One of the strongest moves in communications is pushing slightly wrong numbers out so that many people start quoting them and associate with your business (or your competitors) forever.
Two of my favorite examples are Stripe and Apple Music. Let’s dig in.
Stripe famously charges 2.9% + $0.30 per transaction. Well, on average, they charge more. This pricing only applies at the base level and for bank cards issued in the United States. Any foreign card adds 1%. There are charges related to addon products you might use, from Stripe Subscription to something more specific.
But many people quote the advertised figure, which acts as an anchor. I know Stripe alternatives for some local markets that heavily promote the fact they’re a bit cheaper once you include all these charges.
Now to Apple Music. When you read news about the streaming business, you might often see the “price per stream” figure. This is how much each of the streaming services, including Apple Music, Spotify, and all others, pay the right holders (labels, musicians, producers, and everyone else collectively) for each separate stream of their track.
The figures change over the months and years, but Apple Music consistently looks better than Spotify. Look, they pay more! It means they care about artists! Right?
The “price per stream” doesn’t really make much sense. This isn’t how streaming platforms pay. Nobody is instituting a specific payout price each month.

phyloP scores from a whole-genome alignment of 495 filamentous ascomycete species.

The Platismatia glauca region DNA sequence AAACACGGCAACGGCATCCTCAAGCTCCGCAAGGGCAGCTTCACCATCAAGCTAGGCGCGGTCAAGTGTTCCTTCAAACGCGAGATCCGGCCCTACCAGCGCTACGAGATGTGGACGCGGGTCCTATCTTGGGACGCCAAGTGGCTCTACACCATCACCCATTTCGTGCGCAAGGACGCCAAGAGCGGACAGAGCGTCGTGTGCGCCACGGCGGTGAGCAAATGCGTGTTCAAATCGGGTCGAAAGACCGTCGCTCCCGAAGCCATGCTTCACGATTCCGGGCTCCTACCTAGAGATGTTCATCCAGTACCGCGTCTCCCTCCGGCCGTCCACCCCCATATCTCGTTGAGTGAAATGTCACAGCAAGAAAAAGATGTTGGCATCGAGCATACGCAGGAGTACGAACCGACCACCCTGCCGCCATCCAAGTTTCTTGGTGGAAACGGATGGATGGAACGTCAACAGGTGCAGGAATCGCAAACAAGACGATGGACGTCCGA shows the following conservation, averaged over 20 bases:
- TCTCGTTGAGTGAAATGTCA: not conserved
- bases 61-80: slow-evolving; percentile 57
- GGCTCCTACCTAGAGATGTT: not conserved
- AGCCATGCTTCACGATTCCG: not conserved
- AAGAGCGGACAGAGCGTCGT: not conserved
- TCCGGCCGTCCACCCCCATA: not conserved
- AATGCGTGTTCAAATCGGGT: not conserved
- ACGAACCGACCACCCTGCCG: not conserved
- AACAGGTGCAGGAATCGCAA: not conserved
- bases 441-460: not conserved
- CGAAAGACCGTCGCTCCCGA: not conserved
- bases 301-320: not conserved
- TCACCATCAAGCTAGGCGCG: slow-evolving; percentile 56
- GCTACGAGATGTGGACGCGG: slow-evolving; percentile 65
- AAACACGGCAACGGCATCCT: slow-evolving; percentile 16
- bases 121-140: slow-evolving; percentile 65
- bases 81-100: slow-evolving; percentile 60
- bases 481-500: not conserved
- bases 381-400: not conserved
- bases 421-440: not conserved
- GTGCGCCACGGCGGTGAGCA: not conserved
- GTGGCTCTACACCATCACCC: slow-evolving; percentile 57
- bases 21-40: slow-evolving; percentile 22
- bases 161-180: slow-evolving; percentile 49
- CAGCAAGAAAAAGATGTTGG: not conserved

If we simplify, it looks like this. Spotify earned X billion dollars last month through subscriptions and ads. During this month, users collectively consumed Y billion streams. If you divide X by Y, you get the price per stream, but it’s not set, it varies each month. Each particular artist is getting more money from Spotify than Apple Music. Spotify simply has more users. It’s also a bit more aggressive in adjusting its pricing to local markets, and unlike Apple Music, it has an ad-supported tier, which brings less revenue per user.
If you look at Spotify’s quarterly results, there’s a Cost of Revenue line, which is consistently around 74% – this is the share of the total revenue they pay out to artists and rights holders. The company itself has been unprofitable until very recently. If you still want to claim that Spotify underpays artists, it largely comes down to their relationships with labels and music just isn’t a very big industry (and it never was).
But if you look at “price per stream”, Apple Music looks better.
The key rule of communication is that the larger your audience, the simpler your message should be. This is one of the reasons politics inevitably turns into populism since you have to condense your entire program into a slogan, whether it’s “Make America Great Again” or “Break up Big Tech’“.
And it’s hard to find something simpler than a number. If you can find a figure that makes your business more appealing than competitors, you should run with it. The best case, of course, is when your business structure allows you to make your competitor’s primary revenue line a free addon. A good example here would be the launch of R2 by Cloudflare. Amazon Web Services charge developers a lot of money if they want to move data out of the network. They call it egress fees. Cloudflare just made it free.